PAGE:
‘Aspice spectator sic me docuere parentes’
Aesthetico-political misprision in Derricke’s A Discoverie of Woodkarne
in John Derricke’s The Image of Irelande: with a Discoverie of Woodkarne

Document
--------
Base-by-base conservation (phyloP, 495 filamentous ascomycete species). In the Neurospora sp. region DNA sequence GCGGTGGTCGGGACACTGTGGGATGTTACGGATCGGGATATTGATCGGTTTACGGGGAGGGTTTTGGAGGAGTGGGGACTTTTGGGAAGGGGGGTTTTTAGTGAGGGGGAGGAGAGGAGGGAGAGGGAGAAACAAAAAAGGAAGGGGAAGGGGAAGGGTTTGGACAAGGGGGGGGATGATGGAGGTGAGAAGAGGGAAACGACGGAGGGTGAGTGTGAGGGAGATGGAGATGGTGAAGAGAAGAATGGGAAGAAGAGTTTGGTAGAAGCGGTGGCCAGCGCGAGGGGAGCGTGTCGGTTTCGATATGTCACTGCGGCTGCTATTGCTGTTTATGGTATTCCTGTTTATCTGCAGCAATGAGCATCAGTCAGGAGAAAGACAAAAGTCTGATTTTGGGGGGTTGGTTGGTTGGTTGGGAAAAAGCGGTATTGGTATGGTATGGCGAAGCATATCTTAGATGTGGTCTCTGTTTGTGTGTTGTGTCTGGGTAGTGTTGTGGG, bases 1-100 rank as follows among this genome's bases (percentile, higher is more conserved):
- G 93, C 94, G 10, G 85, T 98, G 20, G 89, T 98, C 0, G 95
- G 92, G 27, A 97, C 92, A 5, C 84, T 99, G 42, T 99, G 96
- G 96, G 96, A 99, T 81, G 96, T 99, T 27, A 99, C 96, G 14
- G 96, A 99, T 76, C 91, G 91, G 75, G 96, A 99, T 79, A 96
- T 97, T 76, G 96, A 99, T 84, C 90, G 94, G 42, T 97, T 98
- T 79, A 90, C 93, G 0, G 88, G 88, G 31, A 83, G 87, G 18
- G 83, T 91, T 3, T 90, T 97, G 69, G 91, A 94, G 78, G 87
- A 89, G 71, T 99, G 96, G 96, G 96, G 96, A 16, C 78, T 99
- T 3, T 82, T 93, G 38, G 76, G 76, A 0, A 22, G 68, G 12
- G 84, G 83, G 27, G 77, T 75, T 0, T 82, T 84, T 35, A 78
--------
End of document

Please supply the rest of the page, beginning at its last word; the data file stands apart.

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In Drama, Performance, and Polity in Pre-Cromwellian Ireland (2000), Alan Fletcher offers the possibility of variant readings of a provocative section of one of John Derricke’s more notorious woodcuts. Though Fletcher does not expressly claim that the behavior of the two bare-bummed kerns in the lower right corner of the third plate of Derricke’s Discoverie is designedly flatulent rather than excremental, his exhaustive knowledge of the varied ensemble of entertainments on offer in early modern Irish banquet settings leads him to qualify the grosser form of negative ethnic stereotyping in which Derricke may be engaging. In the process of rebalancing the bias of uncivil defecators in favor of slightly more civil braigetori, this chapter explores more broadly Derricke’s strategic acts of misrepresentation which operate both on the level of idealization (of Sir Henry Sidney and his fellow Englishmen) and of demonization (of the Irish): aesthetic determinations that appeal to already ethnocentrically established English values of religious and cultural superiority, on the one hand, while promoting or intensifying the application of those values to the English reader’s understanding of Ireland and the native Irish, on the other.

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